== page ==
Press release: Privacy International files amicus curiae brief in case challenging warrant authorizing FBI to hack over 8,700 devices, mostly located outside the US

Privacy International
Privacy International
4 min readFeb 10, 2017

Privacy International has today filed an amicus curiae brief in the case of U.S. v. Levin. Privacy International’s brief highlights the implications of permitting U.S. law enforcement to hack abroad. The case is currently pending in the U.S. Court of Appeals for the First Circuit. Levin is one of a wave of criminal cases brought pursuant to an FBI operation in which over 8,700 computers around the world were hacked.

Key points:

  • In 2015 a magistrate judge in the state of Virginia authorized a warrant for the FBI to hack untold numbers of electronic devices located potentially anywhere in the world.
  • FBI ultimately hacked over 8,700 computers, over 83% of which were located outside the U.S., in 120 countries and territories.
  • Privacy International has filed an amicus curiae brief in the case, arguing that the FBI’s unilateral hacking of devices abroad violated both international and domestic law, and carries potentially grave foreign relations risks.

Privacy International is able to provide comment and/or background on the case. Media contact: ; +44 (0) 20 3422 4321

Privacy International’s Arguments

Privacy International files its amicus curiae brief to draw attention to the international implications of the FBI’s hacking operation. Well-established international law and practice prohibit a state from unilaterally conducting investigative action beyond its borders or, in other words, without the consent of affected countries. Such action can be perceived as a violation of sovereignty, with the potential to lead to diplomatic conflict. For this reason, U.S. law generally limits the ability of U.S. judges to authorise warrants to conduct overseas searches and seizures.

Our brief also highlights that, in the digital realm, unilateral investigative action poses particular risks. As the public is increasingly learning from hacking-related controversies such as those surrounding the recent U.S. election, the nature, scope and purpose of a hack — especially where foreign actors are involved — can be difficult to determine. It can therefore run a risk of heightening diplomatic conflict. The FBI’s use of hacking powers abroad also raises the question of whether the U.S. would welcome hacking operations on a similar scale carried out on U.S. residents by other countries.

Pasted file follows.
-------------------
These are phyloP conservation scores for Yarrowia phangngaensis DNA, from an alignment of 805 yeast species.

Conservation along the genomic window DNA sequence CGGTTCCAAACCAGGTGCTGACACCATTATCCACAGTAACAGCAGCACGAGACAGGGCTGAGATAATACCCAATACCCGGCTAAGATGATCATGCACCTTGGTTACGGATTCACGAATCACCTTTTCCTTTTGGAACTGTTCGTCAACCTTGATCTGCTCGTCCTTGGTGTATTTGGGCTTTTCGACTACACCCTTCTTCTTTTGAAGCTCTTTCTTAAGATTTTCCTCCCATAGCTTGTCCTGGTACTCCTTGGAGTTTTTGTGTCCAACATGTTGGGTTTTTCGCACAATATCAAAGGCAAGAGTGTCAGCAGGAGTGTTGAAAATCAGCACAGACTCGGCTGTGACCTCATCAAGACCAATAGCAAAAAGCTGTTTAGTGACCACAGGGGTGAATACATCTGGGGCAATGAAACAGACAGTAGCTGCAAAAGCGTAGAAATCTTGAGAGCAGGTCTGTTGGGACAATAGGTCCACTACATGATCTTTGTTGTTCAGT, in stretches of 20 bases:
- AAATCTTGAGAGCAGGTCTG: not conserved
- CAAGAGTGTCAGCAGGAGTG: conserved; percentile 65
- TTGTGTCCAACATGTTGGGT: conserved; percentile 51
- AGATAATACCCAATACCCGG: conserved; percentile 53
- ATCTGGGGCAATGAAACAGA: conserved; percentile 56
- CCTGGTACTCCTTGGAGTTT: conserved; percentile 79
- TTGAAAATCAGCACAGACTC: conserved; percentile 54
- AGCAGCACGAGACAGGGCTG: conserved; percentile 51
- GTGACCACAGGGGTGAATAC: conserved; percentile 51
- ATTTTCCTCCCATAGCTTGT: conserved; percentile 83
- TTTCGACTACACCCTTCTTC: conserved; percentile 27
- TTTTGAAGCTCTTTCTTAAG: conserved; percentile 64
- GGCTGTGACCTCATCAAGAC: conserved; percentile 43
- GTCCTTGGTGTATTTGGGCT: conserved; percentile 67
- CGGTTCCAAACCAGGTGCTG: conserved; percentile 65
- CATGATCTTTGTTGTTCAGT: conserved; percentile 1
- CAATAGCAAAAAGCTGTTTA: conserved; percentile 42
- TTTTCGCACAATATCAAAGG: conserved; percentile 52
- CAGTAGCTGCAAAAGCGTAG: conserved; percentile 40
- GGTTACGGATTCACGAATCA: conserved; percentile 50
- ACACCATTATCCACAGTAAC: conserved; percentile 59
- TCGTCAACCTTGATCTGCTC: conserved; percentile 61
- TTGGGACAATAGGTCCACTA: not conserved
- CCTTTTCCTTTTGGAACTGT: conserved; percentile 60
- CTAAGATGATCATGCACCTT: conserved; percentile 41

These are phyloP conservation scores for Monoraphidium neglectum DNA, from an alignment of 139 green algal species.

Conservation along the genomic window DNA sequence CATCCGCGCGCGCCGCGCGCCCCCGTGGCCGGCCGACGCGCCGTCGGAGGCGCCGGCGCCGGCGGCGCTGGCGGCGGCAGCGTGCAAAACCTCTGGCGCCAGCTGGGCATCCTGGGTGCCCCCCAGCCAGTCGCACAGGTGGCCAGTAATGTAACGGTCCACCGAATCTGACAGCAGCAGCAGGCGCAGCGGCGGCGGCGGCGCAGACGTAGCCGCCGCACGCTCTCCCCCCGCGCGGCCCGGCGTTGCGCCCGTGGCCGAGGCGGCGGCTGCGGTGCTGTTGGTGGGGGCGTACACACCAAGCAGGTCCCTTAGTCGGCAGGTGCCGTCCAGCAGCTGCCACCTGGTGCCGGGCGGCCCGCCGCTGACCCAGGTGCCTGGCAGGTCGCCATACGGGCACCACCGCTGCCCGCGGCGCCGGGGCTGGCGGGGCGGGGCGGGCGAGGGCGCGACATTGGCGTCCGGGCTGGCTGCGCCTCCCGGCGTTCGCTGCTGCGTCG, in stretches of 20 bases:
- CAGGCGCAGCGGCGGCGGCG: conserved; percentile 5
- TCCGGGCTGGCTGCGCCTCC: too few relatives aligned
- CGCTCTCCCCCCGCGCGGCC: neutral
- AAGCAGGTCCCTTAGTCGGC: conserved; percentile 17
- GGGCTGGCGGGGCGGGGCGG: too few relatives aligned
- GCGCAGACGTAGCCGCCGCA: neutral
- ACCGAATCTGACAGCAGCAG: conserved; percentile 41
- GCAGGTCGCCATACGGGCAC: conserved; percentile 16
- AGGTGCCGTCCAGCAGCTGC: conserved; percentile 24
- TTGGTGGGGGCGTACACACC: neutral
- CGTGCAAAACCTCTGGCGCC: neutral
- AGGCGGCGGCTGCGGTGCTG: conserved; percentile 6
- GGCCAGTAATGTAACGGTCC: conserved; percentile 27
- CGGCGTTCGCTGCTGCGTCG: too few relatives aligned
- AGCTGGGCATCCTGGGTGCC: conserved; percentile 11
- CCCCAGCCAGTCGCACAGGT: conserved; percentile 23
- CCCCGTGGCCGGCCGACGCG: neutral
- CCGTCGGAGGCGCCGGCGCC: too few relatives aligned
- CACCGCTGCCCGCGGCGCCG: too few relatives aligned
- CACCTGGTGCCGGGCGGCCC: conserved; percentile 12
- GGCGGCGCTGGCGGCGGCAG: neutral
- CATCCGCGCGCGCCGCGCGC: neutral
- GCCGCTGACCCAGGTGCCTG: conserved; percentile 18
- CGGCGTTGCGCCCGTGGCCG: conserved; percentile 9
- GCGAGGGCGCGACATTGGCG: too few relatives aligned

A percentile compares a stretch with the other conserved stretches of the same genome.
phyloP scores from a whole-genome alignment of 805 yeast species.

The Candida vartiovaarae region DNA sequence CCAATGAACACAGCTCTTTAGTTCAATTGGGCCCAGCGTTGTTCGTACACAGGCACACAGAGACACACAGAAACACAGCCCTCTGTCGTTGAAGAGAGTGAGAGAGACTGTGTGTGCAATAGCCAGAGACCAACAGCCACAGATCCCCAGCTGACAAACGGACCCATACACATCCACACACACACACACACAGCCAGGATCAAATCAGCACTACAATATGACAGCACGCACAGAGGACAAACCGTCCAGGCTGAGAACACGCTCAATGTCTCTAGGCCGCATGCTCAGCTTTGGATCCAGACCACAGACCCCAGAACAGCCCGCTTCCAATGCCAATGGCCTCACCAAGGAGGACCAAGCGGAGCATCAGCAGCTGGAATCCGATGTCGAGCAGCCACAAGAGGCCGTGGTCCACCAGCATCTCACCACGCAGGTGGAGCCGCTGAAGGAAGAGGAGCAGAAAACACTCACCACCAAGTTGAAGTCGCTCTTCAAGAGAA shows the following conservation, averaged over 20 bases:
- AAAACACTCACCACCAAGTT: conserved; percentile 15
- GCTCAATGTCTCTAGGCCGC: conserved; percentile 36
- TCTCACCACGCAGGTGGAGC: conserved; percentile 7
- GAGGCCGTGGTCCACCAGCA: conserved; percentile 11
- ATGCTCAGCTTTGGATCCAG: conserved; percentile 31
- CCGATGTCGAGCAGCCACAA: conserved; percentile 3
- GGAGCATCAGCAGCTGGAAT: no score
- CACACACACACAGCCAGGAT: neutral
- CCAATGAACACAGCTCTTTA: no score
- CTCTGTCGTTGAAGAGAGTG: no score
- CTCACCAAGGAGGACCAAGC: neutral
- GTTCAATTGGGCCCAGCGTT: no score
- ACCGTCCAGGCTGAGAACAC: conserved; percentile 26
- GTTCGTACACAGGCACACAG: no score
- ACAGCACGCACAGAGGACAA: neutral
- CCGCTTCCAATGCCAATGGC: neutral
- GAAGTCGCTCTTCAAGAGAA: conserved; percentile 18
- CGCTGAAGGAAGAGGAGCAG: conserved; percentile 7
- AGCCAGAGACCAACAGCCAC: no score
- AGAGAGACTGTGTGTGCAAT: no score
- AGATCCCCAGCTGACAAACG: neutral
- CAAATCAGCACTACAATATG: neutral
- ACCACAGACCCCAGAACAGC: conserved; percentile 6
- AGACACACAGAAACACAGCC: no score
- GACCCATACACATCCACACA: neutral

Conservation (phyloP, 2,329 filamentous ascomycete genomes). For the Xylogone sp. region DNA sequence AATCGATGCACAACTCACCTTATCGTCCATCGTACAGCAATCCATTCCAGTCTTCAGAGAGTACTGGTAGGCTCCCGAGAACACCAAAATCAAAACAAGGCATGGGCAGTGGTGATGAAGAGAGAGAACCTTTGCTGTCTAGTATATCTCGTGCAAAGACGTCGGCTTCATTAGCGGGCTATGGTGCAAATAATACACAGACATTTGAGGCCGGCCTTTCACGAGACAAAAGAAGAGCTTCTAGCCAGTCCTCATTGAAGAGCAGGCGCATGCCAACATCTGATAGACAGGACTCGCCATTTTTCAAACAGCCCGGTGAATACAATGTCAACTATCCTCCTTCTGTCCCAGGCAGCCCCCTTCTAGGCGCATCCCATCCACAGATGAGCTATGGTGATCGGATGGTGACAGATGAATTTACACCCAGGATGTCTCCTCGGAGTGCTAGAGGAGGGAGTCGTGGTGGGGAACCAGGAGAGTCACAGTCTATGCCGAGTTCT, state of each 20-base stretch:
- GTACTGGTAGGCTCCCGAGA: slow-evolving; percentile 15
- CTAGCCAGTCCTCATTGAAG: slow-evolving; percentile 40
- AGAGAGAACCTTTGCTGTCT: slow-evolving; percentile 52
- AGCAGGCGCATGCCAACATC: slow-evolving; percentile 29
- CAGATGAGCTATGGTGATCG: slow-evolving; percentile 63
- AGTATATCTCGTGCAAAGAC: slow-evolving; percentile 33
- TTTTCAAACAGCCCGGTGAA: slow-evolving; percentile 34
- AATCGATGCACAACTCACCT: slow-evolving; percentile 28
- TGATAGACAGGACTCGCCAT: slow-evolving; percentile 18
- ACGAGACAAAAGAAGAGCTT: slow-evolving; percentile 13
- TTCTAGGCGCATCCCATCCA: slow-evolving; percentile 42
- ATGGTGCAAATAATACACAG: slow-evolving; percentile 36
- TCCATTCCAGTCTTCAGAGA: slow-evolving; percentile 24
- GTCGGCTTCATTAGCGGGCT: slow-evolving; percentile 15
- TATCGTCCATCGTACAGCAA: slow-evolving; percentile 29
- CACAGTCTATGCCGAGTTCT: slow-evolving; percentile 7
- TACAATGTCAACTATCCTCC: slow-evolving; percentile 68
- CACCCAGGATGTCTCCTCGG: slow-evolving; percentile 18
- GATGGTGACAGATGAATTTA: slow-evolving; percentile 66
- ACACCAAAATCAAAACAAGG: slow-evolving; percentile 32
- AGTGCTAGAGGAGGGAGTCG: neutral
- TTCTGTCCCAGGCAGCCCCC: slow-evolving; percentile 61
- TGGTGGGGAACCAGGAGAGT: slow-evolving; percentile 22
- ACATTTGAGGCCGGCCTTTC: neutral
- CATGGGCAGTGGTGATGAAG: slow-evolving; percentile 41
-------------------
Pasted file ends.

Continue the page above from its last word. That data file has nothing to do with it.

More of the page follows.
This case and the others emanating from the FBI’s hacking operation raise novel and critical questions regarding the power of governments to hack and appropriate limitations on that power. Privacy International has been working to address these issues with an emphasis on the privacy and security of individuals around the world.

Scarlet Kim, PI legal officer said:

“The FBI’s hacking operation in this case represents an enormous expansion of its extraterritorial surveillance capabilities — affecting thousands of computers in over a hundred countries around the world. Our brief sheds light on the foreign implications of the FBI’s actions, which were conducted unilaterally without the consent of other states, in violation of well-established international law and practice. It also raises important questions about the foreign relations risks incurred by this type of hacking abroad. How will other countries react to the FBI hacking in their jurisdictions without prior consent? Would the U.S. welcome hacking operations on a similar scale carried out on U.S. residents by other countries? Is the FBI violating the laws of foreign jurisdictions by hacking devices located in them?”

Notes to Editor

In March 2015, a magistrate judge in the U.S. state of Virginia authorised a warrant for the FBI to execute a hacking technique — what it calls a “network investigative technique” (“NIT”) — on the devices of visitors to the child pornography website Playpen. On the basis of this single warrant, the FBI ultimately hacked over 8,700 computers. Over 83% of these devices were located outside the U.S., in 120 countries and territories.

Visitors to Playpen were accessing the website via the Tor network, which protects the anonymity — including the location — of users using the internet. People also use Tor and other anonymising technologies for a variety of legitimate reasons, including to prevent websites from tracking them, access websites and services blocked in their respective countries, and send and receive sensitive data, such as financial or medical information. If the physical location of a device is cloaked, it may be anywhere in the world. Moreover, at the time of the government’s warrant application, over 80% of Tor users were connecting to its network from outside the U.S.

The FBI’s hacking operation has resulted in a wave of criminal prosecutions. In many of these cases, such as this one, the defendants have challenged the validity of the warrant under Rule 41 of the Federal Rules of Criminal Procedure. At the time the warrant was issued, Rule 41 prohibited, with certain exceptions, magistrate judges from issuing warrants to search or seize property located outside their geographical districts.* The defendant in this case has argued that the warrant is invalid because it was executed in Massachusetts, outside of the issuing district. While much of the litigation challenging the validity of the warrant has focused on the domestic jurisdictional limitations imposed by Rule 41, Privacy International’s brief centers on the extraterritorial jurisdictional limitations on the warrant authority.

*On December 1, 2016, significant amendments to Rule 41 came into force, which now permit magistrate judges to issue a warrant to remotely search or seize “electronically stored information” outside their district where the location of such information “has been concealed through technological means.”